In the final scene, Paul is back on the front lines. He sees a butterfly just beyond his trench (echoing the butterfly collection of his sister that he saw back home). Paul reaches out towards the butterfly, but obviously too exposed, he is shot and killed by an enemy sniper.



In the film, Paul is shot while trying to grab a butterfly. This scene is different from the book, and was inspired by an early scene showing a butterfly collection in Paul's home. The scene was shot during the editing phase, so the actors were no longer available and Milestone had to use his own hand as Paul's.

Noted comedienne Zasu Pitts was cast as Paul's mother for the original silent version of the film, but her scenes were reshot with Beryl Mercer when it turned into a sound film.[3]

A great number of German Army veterans were living in Los Angeles at the time of filming and were recruited as bit players and technical advisers. Around 2,000 extras were utilized during production.[3] Among them was future director Fred Zinnemann, who was fired for impudence.


  • Universal re-released the film in 1939. It contained anti-Nazi announcements read out throughout the film in a March of Time style; yet the aim was to remind people of the horrors of wars in a time of international unrest.
  • Later re-releases by Universal International were substantially cut and the film's ending scored with new music against the wishes of director Lewis Milestone.[4] Before his death in 1980, Milestone requested Universal fully restore the film with the removal of the end music cue. Two decades later, Milestone's wishes were finally granted when the United States Library of Congress undertook an exhaustive restoration of the film, which is vastly superior in sound and picture quality to most other existent prints.

The film got tremendous praise in the United States, but there would be controversy over the film's subject matter in other places, including Europe.

On its release, Variety wrote:

The League of Nations could make no better investment than to buy up the master-print, reproduce it in every language, to be shown in all the nations until the word "war" is taken out of the dictionaries.

Some of the credit for the film's success has been ascribed to the direction of Lewis Milestone:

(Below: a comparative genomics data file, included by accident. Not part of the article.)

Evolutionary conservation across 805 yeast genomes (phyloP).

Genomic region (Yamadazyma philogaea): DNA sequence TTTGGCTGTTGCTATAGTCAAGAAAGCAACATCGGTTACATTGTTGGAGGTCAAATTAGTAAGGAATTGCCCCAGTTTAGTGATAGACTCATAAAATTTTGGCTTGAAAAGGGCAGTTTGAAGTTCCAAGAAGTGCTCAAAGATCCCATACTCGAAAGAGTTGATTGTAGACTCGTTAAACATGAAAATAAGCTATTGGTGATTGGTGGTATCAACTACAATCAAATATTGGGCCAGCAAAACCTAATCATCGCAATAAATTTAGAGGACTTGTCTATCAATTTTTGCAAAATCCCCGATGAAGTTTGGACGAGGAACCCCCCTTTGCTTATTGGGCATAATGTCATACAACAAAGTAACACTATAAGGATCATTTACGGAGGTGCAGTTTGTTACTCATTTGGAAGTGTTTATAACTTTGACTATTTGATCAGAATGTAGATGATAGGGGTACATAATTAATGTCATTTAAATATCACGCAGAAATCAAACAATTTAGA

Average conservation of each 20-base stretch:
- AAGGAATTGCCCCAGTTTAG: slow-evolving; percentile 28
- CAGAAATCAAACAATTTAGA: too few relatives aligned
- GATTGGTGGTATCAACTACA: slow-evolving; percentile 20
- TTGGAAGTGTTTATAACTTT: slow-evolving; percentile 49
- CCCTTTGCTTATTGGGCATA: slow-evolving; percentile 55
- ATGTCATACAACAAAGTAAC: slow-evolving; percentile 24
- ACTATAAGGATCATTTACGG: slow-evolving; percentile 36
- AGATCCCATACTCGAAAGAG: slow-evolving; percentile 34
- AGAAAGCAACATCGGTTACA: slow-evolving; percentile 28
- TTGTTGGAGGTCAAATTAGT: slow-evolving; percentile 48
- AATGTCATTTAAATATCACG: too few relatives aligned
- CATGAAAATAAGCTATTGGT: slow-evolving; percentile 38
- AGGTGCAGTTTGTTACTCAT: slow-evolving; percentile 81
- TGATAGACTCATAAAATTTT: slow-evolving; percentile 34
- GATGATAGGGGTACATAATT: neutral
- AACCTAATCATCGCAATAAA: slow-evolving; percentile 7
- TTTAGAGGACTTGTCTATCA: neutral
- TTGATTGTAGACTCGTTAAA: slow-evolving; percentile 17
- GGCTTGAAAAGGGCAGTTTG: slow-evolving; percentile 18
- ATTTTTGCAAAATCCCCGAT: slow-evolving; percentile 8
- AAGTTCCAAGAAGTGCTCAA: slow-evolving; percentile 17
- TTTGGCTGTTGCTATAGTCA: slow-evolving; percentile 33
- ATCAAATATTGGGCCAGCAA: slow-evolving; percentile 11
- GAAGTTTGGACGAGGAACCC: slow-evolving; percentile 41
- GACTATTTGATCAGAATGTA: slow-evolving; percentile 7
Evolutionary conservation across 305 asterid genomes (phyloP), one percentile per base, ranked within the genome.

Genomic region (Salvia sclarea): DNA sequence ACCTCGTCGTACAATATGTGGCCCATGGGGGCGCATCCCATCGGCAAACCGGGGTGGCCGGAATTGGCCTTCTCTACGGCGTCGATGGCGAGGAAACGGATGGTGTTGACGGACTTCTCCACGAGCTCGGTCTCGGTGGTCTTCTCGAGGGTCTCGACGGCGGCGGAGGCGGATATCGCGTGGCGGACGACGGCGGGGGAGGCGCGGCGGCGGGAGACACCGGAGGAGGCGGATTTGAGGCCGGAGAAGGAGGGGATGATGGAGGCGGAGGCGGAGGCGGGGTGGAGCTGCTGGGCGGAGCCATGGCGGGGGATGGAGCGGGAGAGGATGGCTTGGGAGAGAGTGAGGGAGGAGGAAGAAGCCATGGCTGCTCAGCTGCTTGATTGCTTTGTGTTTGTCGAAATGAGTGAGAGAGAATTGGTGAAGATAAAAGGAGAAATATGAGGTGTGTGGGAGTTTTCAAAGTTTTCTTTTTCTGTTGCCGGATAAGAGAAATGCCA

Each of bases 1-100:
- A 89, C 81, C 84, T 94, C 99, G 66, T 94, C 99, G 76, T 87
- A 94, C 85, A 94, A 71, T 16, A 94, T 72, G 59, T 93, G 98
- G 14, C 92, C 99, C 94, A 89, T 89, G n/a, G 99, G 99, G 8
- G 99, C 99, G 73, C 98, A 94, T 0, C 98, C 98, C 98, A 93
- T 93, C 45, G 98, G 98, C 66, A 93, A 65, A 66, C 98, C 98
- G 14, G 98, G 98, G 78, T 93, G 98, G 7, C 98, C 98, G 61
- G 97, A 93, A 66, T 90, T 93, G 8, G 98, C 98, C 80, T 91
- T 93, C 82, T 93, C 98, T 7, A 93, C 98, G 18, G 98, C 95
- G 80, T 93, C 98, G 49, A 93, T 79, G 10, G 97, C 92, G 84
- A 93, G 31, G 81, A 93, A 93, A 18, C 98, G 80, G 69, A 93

Without diluting or denying any...criticisms, it should be said that from World War I to Korea, Milestone could put the viewer into the middle of a battlefield, and make the hellish confusion of it seem all too real to the viewer. Steven Spielberg noted as much when he credited Milestone's work as partial inspiration for Saving Private Ryan ...Lewis Milestone made significant contributions to [the genre of] the war film.[5]

Due to its anti-war and perceived anti-German messages, Adolf Hitler and the Nazi Party banned the film from Germany in the 1930s and early 1940s. During its brief run in German cinemas in the early 1930s, the Nazis disrupted the viewings by releasing rats in the theaters.[6]

Also, between the period of 1928 to 1941, this was one of many films to be banned in Australia by the Chief Censor Creswell O'Reilly. The film was also banned in Italy in 1929, Austria in 1931, with the prohibition officially raised only in the 1980s, and in France up to 1963.[7].

Awards and honors

1929–30 Academy Awards

Award Result Winner
Outstanding Production Won Universal (Carl Laemmle, Jr., Producer)
Best Director Won Lewis Milestone
Best Writing Nominated George Abbott, Maxwell Anderson and Del Andrews
Winner was Joseph Farnham, Martin Flavin, Frances Marion and Lennox Robinson - The Big House
Best Cinematography Nominated Arthur Edeson
Winner was Joseph T. Rucker and Willard Van Der Veer - With Byrd at the South Pole

It was the first talkie war film to win Oscars.

Other wins:

  • 1930 Photoplay Medal of Honor - Carl Laemmle Jr.
  • 1931 Kinema Junpo Award for Best Foreign Language Film - Sound to Lewis Milestone
  • 1990 National Film Registry

American Film Institute recognition

Carl Laemmle holding the Best Picture Oscar.


  1. ^ American Film Institute (2008-06-17). "AFI Crowns Top 10 Films in 10 Classic Genres". Retrieved 2008-06-18. 
  2. ^ "Top 10 Epic". American Film Institute. Retrieved 2008-06-18. 
  3. ^ a b TCM Notes
  4. ^ American Movie Classics' segments on film preservation that aired in the mid-1990s.
  5. ^ Mayo, Mike: War Movies: Classic Conflict on Film, Visible Ink Press, 1999
  6. ^ The film was finally re-released in Germany on April 25, 1952, in the Capitol Theatre in West Berlin.
  7. ^ German movie institute

See Also

All Quiet on the Western Front (1979 film)

External links

Preceded by
The Broadway Melody
Academy Award for Best Picture
Succeeded by